Author: Trout's Staff
Our attempt at literary pieces to help our fellow anglers.
If there is one thing I have learned about fly fishing in the Rocky Mountain West, it is that nothing is constant. River levels rise and fall, insect hatches come and go, and a trout’s mood can be influenced by any number of outside variables, both tangible and not. While it would seem logical that late summer would be one of the more consistent times of year to fish, the reality is that there are evolving circumstances that can change the make up of a river and how fish will subsequently react. Knowing how to identify these variables, as well as understanding their subsequent influence on the productivity of a stream, is a paramount skill that every fly angler in Colorado should have. So let’s take a moment and discuss some of the key factors that influence the productivity of a river, particularly in late summer.
River Flow: While the flow of a river is in constant flux, it is from mid July to mid September where we see water flows play such a vital role in the productivity of a fishery. Too high and everything gets blown out leaving the fish scrambling trying to find suitable habitat. Too low and the fish begin to get stressed because they feel more vulnerable to predators. So it seems that we’re always looking for that elusive “prime” flow where the bugs are hatching, and the fish are happily feeding. So how do we know when that “prime” flow is? Unfortunately there isn’t a set standard or method to measure this; every river is different, and each will react differently to the rise and fall in flow. But if we understand where the water that fills our streams comes from, it becomes easier to calculate when these “prime” flows will be, particularly during the late summer months.
In the west, roughly 70% of our annual precipitation comes in the form of snow. So once the snow is gone, we are totally reliant on rainfall and cooler weather to help keep rivers at optimal levels. This year has been unique as we started out the summer with a state wide snowpack around 100% of average. We then quickly lost much of our snowpack in a short period of time right around the first weekend in June, when temperatures in the high country peaked in the upper 80’s and low 90’s. As a result, we experienced river levels that peaked at near 25 year highs on certain rivers. While these high flows are great for flushing out our streams, the mass exodus of our snowpack has ultimately left us very vulnerable to low flows and now 100% reliant on rainfall to help us get through the last months of summer. So what does this mean for late summer fishing here in Colorado? Pray for rain and cool weather!!!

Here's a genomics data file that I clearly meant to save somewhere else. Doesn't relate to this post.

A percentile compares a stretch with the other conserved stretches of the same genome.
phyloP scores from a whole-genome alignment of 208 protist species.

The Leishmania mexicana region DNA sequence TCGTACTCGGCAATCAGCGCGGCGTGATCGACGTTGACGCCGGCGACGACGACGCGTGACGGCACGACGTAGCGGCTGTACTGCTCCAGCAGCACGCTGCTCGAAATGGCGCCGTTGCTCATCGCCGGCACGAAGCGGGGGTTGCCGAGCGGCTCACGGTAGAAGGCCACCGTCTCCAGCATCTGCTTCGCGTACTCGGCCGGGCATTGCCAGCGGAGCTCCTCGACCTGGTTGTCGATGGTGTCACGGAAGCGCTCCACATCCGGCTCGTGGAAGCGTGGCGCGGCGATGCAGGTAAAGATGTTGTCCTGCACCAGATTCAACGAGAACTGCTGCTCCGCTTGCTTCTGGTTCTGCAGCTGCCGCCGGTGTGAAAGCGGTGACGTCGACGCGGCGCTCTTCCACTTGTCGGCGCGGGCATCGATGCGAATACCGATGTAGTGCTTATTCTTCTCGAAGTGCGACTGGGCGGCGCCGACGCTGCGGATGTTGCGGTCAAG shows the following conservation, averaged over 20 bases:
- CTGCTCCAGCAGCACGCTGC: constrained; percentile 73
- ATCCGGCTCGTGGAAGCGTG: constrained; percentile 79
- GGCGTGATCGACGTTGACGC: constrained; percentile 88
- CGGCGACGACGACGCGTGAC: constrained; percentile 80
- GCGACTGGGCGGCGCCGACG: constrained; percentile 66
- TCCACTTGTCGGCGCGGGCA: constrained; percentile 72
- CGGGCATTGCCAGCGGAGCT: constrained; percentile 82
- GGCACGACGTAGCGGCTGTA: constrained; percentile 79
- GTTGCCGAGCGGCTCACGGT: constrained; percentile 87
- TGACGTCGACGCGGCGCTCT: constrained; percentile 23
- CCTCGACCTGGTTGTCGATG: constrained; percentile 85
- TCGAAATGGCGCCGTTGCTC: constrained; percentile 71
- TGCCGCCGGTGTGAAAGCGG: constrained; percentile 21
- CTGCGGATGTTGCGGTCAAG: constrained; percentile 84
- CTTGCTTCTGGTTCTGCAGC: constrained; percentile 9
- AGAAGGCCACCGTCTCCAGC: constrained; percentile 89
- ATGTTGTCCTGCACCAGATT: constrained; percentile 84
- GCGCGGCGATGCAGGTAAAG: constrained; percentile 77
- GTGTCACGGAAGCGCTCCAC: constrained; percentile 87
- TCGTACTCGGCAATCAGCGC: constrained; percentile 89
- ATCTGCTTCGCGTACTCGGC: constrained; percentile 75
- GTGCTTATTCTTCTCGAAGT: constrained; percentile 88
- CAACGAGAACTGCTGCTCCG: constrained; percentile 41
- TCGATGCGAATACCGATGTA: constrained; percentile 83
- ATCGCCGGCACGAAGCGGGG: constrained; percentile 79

It’s great when you have a boss that has the tarpon fishing trip of a lifetime, they typically come back all smiles and full of “yeses”. Still riding high from jumping 30 and boating close to 15; Tucker to say the least was in a very giving mood. Upon reentry into reality, the confines of Trout’s Fly Shop, Tucker afforded me the opportunity to take his place on the “1st Annual What The Shuck! Dealer Rendezvous-Rio Grande River”. You may be asking what is the meaning behind “What the Shuck!”? And what exactly constitutes a “Dealer Rendezvous”?
First things first, “What the Shuck!” was a term coined by super rep. Michael White, a.k.a Whitey, for this shin dig. Taking into account that this inaugural event was to take place stream side on the infamous Rio Grande and at a time when the dry fly fishing was to be at critical mass, this new term best described both the uncertainty of what was to unfold before us, as well as, providing a wholesome twist on a common exclamatory remark. I hope this begins to paint a clearer picture.
Now to the “Dealer Rendezvous” part of this equation. Commonly used as a noun, “rendezvous” I believe is best described and defined by MANY of the associated synonyms listed below.
Main Entry: rendezvous
Part of Speech: noun
Definition: get-together or place for get-together
Synonyms: affair, appointment (slightly late due to an emergence of grey drakes, handle of JD and LunaAzul Tequila), assignation, blind date (I didn’t know many in attendance, therefore I went in blind), date, double date (with three to a boat, more like a threesome), engagement, heavy date, matinee, meet, meeting, one night stand (I was told not to comment), tryst, gathering point (Cascada Bar & Grill), hangout, haunt, love nest, meeting place, spot, stomping ground (glorious Creede, CO), venue, watering hole (TommyKnocker Tavern…shot ski anyone?)
Fly fishing for carp is an up and coming pastime and by those acquainted to chasing the species with a fly rod, they are becoming a prized and sought after “game fish” as they provide substantial qualities when hooked in the mouth. Long runs, torque filled head shakes and powerful gestures carp can test a person’s gear with relentless strain which allure many to the species. Carp were brought to North America from France as a food source for the Nation’s growing immigrant population in the early parts of the 1800’s and have thrived in most of North America’s watershed from the continental east to the continental west. A member of the minnow family, many are usually brownish to bronze in color and are usually long lived; beauty is in the eye of the beholder.